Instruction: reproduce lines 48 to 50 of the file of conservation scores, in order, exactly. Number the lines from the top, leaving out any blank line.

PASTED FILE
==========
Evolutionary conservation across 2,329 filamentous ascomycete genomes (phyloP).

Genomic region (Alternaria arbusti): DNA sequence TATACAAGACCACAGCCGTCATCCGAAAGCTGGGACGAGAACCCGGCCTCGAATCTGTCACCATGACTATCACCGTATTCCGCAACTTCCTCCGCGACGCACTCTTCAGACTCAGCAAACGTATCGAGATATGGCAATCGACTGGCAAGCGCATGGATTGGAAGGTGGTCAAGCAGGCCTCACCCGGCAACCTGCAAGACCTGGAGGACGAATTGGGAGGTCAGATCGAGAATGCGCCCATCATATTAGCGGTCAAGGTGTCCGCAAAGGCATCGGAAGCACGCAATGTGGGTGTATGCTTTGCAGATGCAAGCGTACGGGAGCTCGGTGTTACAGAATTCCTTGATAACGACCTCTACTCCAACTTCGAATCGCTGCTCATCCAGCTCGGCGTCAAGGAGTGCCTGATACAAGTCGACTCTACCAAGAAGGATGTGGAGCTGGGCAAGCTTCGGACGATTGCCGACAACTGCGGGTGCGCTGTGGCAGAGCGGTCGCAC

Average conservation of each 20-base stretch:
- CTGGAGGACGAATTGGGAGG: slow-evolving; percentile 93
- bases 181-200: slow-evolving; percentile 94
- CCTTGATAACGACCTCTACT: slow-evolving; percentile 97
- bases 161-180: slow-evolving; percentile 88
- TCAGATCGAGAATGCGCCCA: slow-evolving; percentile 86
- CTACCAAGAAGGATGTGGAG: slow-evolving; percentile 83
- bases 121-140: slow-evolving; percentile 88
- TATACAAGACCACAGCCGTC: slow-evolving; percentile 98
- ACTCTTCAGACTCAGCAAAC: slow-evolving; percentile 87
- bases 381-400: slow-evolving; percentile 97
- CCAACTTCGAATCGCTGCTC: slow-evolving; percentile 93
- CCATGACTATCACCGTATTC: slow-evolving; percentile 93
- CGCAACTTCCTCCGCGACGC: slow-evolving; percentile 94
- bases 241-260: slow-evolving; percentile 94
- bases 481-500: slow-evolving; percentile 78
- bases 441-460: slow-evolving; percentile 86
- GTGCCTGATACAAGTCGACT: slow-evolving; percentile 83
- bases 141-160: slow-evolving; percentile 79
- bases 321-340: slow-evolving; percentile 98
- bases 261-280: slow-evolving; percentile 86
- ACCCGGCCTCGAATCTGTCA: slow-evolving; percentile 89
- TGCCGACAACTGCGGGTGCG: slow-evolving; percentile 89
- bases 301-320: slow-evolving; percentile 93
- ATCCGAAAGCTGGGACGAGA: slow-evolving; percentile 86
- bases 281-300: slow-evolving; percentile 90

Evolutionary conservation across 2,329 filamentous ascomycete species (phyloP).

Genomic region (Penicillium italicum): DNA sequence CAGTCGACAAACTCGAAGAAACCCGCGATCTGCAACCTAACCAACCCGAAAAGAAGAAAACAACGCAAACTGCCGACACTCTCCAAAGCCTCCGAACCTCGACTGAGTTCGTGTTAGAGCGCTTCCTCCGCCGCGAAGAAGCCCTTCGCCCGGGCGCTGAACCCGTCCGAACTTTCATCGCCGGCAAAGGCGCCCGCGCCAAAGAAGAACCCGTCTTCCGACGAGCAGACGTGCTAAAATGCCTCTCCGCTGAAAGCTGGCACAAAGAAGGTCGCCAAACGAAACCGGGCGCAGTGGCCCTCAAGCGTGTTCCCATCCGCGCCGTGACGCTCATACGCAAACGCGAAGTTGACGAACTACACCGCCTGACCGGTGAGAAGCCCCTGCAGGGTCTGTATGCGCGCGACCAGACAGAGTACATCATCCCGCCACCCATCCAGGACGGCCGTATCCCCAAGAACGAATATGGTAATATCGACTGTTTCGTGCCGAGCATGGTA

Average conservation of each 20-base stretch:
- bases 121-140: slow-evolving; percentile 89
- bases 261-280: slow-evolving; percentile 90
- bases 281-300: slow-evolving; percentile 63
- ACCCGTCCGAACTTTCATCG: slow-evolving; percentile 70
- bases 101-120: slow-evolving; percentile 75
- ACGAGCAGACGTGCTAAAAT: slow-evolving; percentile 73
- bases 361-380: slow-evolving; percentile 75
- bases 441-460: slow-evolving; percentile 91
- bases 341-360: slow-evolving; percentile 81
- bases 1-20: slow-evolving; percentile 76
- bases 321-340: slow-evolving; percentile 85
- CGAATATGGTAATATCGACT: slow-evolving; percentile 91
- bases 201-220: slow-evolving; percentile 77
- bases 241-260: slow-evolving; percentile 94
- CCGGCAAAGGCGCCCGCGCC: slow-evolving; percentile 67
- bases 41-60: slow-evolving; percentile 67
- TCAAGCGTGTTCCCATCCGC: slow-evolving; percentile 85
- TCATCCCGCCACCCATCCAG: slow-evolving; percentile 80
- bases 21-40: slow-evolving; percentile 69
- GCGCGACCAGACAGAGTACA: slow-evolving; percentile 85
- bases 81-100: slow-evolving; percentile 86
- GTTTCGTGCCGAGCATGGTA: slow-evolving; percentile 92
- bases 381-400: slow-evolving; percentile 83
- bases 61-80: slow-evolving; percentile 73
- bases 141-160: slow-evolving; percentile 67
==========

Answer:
- TCAAGCGTGTTCCCATCCGC: slow-evolving; percentile 85
- TCATCCCGCCACCCATCCAG: slow-evolving; percentile 80
- bases 21-40: slow-evolving; percentile 69